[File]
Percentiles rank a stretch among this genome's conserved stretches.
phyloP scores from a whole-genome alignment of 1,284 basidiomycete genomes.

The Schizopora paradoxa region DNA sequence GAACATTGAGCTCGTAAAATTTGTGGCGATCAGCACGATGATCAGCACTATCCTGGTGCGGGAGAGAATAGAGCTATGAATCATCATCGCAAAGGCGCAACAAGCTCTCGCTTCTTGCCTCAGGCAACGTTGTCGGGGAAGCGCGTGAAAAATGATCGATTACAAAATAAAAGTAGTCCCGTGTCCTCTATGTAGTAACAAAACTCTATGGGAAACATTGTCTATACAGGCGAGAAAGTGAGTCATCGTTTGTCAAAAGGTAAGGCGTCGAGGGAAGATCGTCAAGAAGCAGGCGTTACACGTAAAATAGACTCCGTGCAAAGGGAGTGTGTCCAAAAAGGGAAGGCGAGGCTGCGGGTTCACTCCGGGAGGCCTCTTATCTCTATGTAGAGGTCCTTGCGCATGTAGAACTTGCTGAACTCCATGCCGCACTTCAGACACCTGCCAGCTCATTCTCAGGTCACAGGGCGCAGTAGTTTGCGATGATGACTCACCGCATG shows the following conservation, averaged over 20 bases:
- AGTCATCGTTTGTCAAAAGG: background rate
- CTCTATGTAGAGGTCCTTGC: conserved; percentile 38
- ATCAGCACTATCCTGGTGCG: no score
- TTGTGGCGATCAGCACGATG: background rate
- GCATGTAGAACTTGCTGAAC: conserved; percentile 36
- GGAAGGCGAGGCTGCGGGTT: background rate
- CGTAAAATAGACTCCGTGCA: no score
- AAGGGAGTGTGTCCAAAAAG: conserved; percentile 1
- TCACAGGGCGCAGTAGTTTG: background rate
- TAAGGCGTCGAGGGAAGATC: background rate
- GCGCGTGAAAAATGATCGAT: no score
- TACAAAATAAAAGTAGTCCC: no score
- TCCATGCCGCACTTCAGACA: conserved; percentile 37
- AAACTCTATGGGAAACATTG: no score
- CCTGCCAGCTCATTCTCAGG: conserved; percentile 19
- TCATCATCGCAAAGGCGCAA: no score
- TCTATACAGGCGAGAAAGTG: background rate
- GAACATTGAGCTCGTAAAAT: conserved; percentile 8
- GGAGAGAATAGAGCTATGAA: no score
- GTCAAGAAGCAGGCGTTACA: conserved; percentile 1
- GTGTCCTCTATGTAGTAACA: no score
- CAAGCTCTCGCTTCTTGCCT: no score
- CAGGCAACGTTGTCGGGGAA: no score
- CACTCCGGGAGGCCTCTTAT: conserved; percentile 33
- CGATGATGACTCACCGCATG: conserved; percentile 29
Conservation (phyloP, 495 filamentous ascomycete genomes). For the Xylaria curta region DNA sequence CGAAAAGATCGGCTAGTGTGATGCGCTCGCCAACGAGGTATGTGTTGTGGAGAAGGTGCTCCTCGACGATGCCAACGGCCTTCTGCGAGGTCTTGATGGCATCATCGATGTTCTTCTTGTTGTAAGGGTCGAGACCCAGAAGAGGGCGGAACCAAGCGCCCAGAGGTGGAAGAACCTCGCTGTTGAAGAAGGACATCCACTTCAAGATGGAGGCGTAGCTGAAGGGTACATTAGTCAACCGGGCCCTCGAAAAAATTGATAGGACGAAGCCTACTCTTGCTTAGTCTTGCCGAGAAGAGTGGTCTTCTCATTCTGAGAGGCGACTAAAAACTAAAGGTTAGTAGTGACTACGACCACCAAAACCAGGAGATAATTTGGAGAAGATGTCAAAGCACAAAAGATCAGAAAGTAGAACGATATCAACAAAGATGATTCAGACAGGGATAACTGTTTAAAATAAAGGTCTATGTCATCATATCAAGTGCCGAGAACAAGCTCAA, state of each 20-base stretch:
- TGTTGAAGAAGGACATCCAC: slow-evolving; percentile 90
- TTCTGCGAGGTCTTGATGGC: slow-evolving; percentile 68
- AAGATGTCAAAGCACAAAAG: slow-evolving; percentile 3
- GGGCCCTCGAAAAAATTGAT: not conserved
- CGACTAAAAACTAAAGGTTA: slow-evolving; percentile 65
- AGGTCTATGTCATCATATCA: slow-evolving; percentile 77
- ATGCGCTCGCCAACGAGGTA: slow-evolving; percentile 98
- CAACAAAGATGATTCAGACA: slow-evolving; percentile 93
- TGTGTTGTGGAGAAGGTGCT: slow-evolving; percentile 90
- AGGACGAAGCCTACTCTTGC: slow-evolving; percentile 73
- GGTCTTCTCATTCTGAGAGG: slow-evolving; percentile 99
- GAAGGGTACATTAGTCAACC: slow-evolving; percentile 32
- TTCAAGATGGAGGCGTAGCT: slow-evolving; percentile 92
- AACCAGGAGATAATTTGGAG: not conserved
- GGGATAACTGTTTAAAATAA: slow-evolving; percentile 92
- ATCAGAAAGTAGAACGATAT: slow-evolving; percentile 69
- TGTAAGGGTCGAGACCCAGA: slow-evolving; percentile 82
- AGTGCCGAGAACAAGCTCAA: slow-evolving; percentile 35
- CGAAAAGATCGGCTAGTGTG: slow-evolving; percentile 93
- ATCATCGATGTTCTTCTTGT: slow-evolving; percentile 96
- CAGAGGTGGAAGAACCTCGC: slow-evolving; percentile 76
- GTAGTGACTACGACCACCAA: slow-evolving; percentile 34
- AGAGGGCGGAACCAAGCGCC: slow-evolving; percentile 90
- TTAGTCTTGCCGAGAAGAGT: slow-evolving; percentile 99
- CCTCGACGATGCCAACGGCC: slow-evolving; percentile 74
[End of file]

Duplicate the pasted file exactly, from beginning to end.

Percentiles rank a stretch among this genome's conserved stretches.
phyloP scores from a whole-genome alignment of 1,284 basidiomycete genomes.

The Schizopora paradoxa region DNA sequence GAACATTGAGCTCGTAAAATTTGTGGCGATCAGCACGATGATCAGCACTATCCTGGTGCGGGAGAGAATAGAGCTATGAATCATCATCGCAAAGGCGCAACAAGCTCTCGCTTCTTGCCTCAGGCAACGTTGTCGGGGAAGCGCGTGAAAAATGATCGATTACAAAATAAAAGTAGTCCCGTGTCCTCTATGTAGTAACAAAACTCTATGGGAAACATTGTCTATACAGGCGAGAAAGTGAGTCATCGTTTGTCAAAAGGTAAGGCGTCGAGGGAAGATCGTCAAGAAGCAGGCGTTACACGTAAAATAGACTCCGTGCAAAGGGAGTGTGTCCAAAAAGGGAAGGCGAGGCTGCGGGTTCACTCCGGGAGGCCTCTTATCTCTATGTAGAGGTCCTTGCGCATGTAGAACTTGCTGAACTCCATGCCGCACTTCAGACACCTGCCAGCTCATTCTCAGGTCACAGGGCGCAGTAGTTTGCGATGATGACTCACCGCATG shows the following conservation, averaged over 20 bases:
- AGTCATCGTTTGTCAAAAGG: background rate
- CTCTATGTAGAGGTCCTTGC: conserved; percentile 38
- ATCAGCACTATCCTGGTGCG: no score
- TTGTGGCGATCAGCACGATG: background rate
- GCATGTAGAACTTGCTGAAC: conserved; percentile 36
- GGAAGGCGAGGCTGCGGGTT: background rate
- CGTAAAATAGACTCCGTGCA: no score
- AAGGGAGTGTGTCCAAAAAG: conserved; percentile 1
- TCACAGGGCGCAGTAGTTTG: background rate
- TAAGGCGTCGAGGGAAGATC: background rate
- GCGCGTGAAAAATGATCGAT: no score
- TACAAAATAAAAGTAGTCCC: no score
- TCCATGCCGCACTTCAGACA: conserved; percentile 37
- AAACTCTATGGGAAACATTG: no score
- CCTGCCAGCTCATTCTCAGG: conserved; percentile 19
- TCATCATCGCAAAGGCGCAA: no score
- TCTATACAGGCGAGAAAGTG: background rate
- GAACATTGAGCTCGTAAAAT: conserved; percentile 8
- GGAGAGAATAGAGCTATGAA: no score
- GTCAAGAAGCAGGCGTTACA: conserved; percentile 1
- GTGTCCTCTATGTAGTAACA: no score
- CAAGCTCTCGCTTCTTGCCT: no score
- CAGGCAACGTTGTCGGGGAA: no score
- CACTCCGGGAGGCCTCTTAT: conserved; percentile 33
- CGATGATGACTCACCGCATG: conserved; percentile 29
Conservation (phyloP, 495 filamentous ascomycete genomes). For the Xylaria curta region DNA sequence CGAAAAGATCGGCTAGTGTGATGCGCTCGCCAACGAGGTATGTGTTGTGGAGAAGGTGCTCCTCGACGATGCCAACGGCCTTCTGCGAGGTCTTGATGGCATCATCGATGTTCTTCTTGTTGTAAGGGTCGAGACCCAGAAGAGGGCGGAACCAAGCGCCCAGAGGTGGAAGAACCTCGCTGTTGAAGAAGGACATCCACTTCAAGATGGAGGCGTAGCTGAAGGGTACATTAGTCAACCGGGCCCTCGAAAAAATTGATAGGACGAAGCCTACTCTTGCTTAGTCTTGCCGAGAAGAGTGGTCTTCTCATTCTGAGAGGCGACTAAAAACTAAAGGTTAGTAGTGACTACGACCACCAAAACCAGGAGATAATTTGGAGAAGATGTCAAAGCACAAAAGATCAGAAAGTAGAACGATATCAACAAAGATGATTCAGACAGGGATAACTGTTTAAAATAAAGGTCTATGTCATCATATCAAGTGCCGAGAACAAGCTCAA, state of each 20-base stretch:
- TGTTGAAGAAGGACATCCAC: slow-evolving; percentile 90
- TTCTGCGAGGTCTTGATGGC: slow-evolving; percentile 68
- AAGATGTCAAAGCACAAAAG: slow-evolving; percentile 3
- GGGCCCTCGAAAAAATTGAT: not conserved
- CGACTAAAAACTAAAGGTTA: slow-evolving; percentile 65
- AGGTCTATGTCATCATATCA: slow-evolving; percentile 77
- ATGCGCTCGCCAACGAGGTA: slow-evolving; percentile 98
- CAACAAAGATGATTCAGACA: slow-evolving; percentile 93
- TGTGTTGTGGAGAAGGTGCT: slow-evolving; percentile 90
- AGGACGAAGCCTACTCTTGC: slow-evolving; percentile 73
- GGTCTTCTCATTCTGAGAGG: slow-evolving; percentile 99
- GAAGGGTACATTAGTCAACC: slow-evolving; percentile 32
- TTCAAGATGGAGGCGTAGCT: slow-evolving; percentile 92
- AACCAGGAGATAATTTGGAG: not conserved
- GGGATAACTGTTTAAAATAA: slow-evolving; percentile 92
- ATCAGAAAGTAGAACGATAT: slow-evolving; percentile 69
- TGTAAGGGTCGAGACCCAGA: slow-evolving; percentile 82
- AGTGCCGAGAACAAGCTCAA: slow-evolving; percentile 35
- CGAAAAGATCGGCTAGTGTG: slow-evolving; percentile 93
- ATCATCGATGTTCTTCTTGT: slow-evolving; percentile 96
- CAGAGGTGGAAGAACCTCGC: slow-evolving; percentile 76
- GTAGTGACTACGACCACCAA: slow-evolving; percentile 34
- AGAGGGCGGAACCAAGCGCC: slow-evolving; percentile 90
- TTAGTCTTGCCGAGAAGAGT: slow-evolving; percentile 99
- CCTCGACGATGCCAACGGCC: slow-evolving; percentile 74